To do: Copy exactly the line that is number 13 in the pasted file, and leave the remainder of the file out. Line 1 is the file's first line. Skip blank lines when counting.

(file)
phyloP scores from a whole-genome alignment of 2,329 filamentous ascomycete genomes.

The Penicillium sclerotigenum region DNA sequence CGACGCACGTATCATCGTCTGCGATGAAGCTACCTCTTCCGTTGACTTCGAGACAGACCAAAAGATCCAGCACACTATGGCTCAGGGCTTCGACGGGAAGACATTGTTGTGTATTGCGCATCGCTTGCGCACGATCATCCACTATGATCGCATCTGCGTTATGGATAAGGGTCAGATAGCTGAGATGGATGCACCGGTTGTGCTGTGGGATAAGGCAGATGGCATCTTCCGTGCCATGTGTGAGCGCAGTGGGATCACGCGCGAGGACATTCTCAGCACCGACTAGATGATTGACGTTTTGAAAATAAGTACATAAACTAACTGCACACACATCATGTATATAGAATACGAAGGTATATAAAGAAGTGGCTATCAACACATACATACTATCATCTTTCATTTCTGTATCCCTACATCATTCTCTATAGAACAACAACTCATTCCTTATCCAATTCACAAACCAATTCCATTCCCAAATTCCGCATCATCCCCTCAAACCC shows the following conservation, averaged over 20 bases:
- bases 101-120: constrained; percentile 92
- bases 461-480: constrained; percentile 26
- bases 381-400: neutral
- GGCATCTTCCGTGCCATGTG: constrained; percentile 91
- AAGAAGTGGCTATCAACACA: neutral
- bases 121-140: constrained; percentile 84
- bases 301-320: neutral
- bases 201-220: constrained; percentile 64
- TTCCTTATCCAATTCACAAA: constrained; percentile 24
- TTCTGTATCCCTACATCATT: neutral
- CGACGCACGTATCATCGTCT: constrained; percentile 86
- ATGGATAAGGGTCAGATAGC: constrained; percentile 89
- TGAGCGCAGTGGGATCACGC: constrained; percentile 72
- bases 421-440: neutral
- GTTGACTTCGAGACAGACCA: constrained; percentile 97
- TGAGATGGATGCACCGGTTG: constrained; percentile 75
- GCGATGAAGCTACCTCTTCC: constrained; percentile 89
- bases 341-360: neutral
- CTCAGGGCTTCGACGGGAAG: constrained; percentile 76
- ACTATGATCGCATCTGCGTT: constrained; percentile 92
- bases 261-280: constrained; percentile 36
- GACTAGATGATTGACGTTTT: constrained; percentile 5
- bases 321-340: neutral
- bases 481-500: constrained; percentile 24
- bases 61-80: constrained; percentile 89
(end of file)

- CGACGCACGTATCATCGTCT: constrained; percentile 86